Perfecting the art of crossing the ball

There’s something about a well-timed cross onto the head of a towering attacker that just sends fans into raptures. Why is this? One theory is that sides usually result to long balls and crosses in their moments of desperation. Over two-thirds of crosses are attempted by sides who are either drawing or are down by a single goal.

Last-minute winners scored from players rising like a salmon out of the river to bury a cross carry with them the emotion, adrenalin and euphoria and capture it in one single moment. Each of these moments galvanises a sense that crossing is the key to winning games, but how true is this?

If crossing is adored by fans, it’s equally loathed by sections of the analytical and tactical community. Deemed a wasteful and inefficient use of the ball, crossing is derided as being a hangover from a bygone era that needs to be stamped out.

A stat that is often trotted out when anyone talks about crosses is David Moyes’ Manchester United side attempting 81 crosses against Fulham. It’s also hard to think that a side now heralded for its use of analytics, Liverpool, less than 8 Years ago spent £55m on Andy Carroll and Stewart Downing with the hope that one’s prowess from crossing and the others propensity to win anything in the air would spearhead a new era for the club.

This didn’t work out as expected and a reported 1102 crosses later Liverpool finished the season in 8th place. If you followed Liverpool last season you will know that their full-backs, Trent Alexander Arnold and Andrew Robertson did produce a lot of crosses but even still Liverpool didn’t even attempt half the number of crosses as they did in 2011/12 season.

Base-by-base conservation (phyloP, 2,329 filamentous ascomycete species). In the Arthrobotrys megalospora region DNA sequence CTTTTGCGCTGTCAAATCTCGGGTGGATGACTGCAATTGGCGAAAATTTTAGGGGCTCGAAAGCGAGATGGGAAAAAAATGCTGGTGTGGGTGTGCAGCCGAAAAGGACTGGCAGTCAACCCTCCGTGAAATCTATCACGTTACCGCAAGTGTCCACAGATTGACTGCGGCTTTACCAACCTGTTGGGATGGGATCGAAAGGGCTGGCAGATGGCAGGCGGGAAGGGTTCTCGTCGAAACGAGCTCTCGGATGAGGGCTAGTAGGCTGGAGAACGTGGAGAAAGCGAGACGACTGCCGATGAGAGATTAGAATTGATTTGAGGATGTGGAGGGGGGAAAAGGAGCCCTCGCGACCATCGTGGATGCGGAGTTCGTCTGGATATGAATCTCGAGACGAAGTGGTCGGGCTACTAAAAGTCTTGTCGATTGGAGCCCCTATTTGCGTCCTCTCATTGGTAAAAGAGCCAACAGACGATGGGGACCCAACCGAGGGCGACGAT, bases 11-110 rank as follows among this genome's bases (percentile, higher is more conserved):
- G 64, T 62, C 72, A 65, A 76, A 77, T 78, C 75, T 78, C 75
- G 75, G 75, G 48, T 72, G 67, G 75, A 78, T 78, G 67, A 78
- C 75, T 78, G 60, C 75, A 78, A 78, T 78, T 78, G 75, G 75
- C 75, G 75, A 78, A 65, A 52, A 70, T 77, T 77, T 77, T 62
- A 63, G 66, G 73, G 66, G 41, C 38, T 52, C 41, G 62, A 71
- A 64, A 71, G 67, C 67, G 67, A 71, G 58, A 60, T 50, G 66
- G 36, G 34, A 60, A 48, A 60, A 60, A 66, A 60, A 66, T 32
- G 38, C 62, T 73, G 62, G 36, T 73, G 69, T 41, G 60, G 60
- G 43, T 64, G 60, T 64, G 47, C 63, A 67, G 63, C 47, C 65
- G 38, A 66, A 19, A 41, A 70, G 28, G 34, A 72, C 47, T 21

A majority of crosses come from 4 areas, as highlighted by Garry Gelade’s Opta Pro talk in 2017. Leaning heavily on Garry’s good work and using Scottish Premiership data from the 2018/19 season we can see how successful crossing is.

To some extent, the wastefulness of crossing is downplayed by most but in reality, last season, crosses in open play from these 4 locations were classed as ‘Not Complete’ 78.6% of the time. That means that nearly 4 in 5 crosses resulted in the ball going directly to the opposition. This only applies to the first phase of play, the initial cross.

If crosses so frequently result in sides losing possession then why do teams do it so much? There were 5667 crosses last season from the above 4 locations, which is not insignificant. You could argue that the uncertainty of defending a cross can result in attacking sides winning the second ball, but for now we’ll just focus on the direct results of a cross. We’ll also only be looking at crosses that have occurred from open play (no indirect free kicks or corners).

Varying types of attack and producing uncertainty in the mind of the opposition is key to producing results so as Garry Gelade points out in his article, maybe crossing still has a place in football. Maybe by looking at the data, crossing can be improved on. If sides are giving away so many crosses can we use the data to drill into which locations are the best to aim for and which is most likely to result in a chance on goal.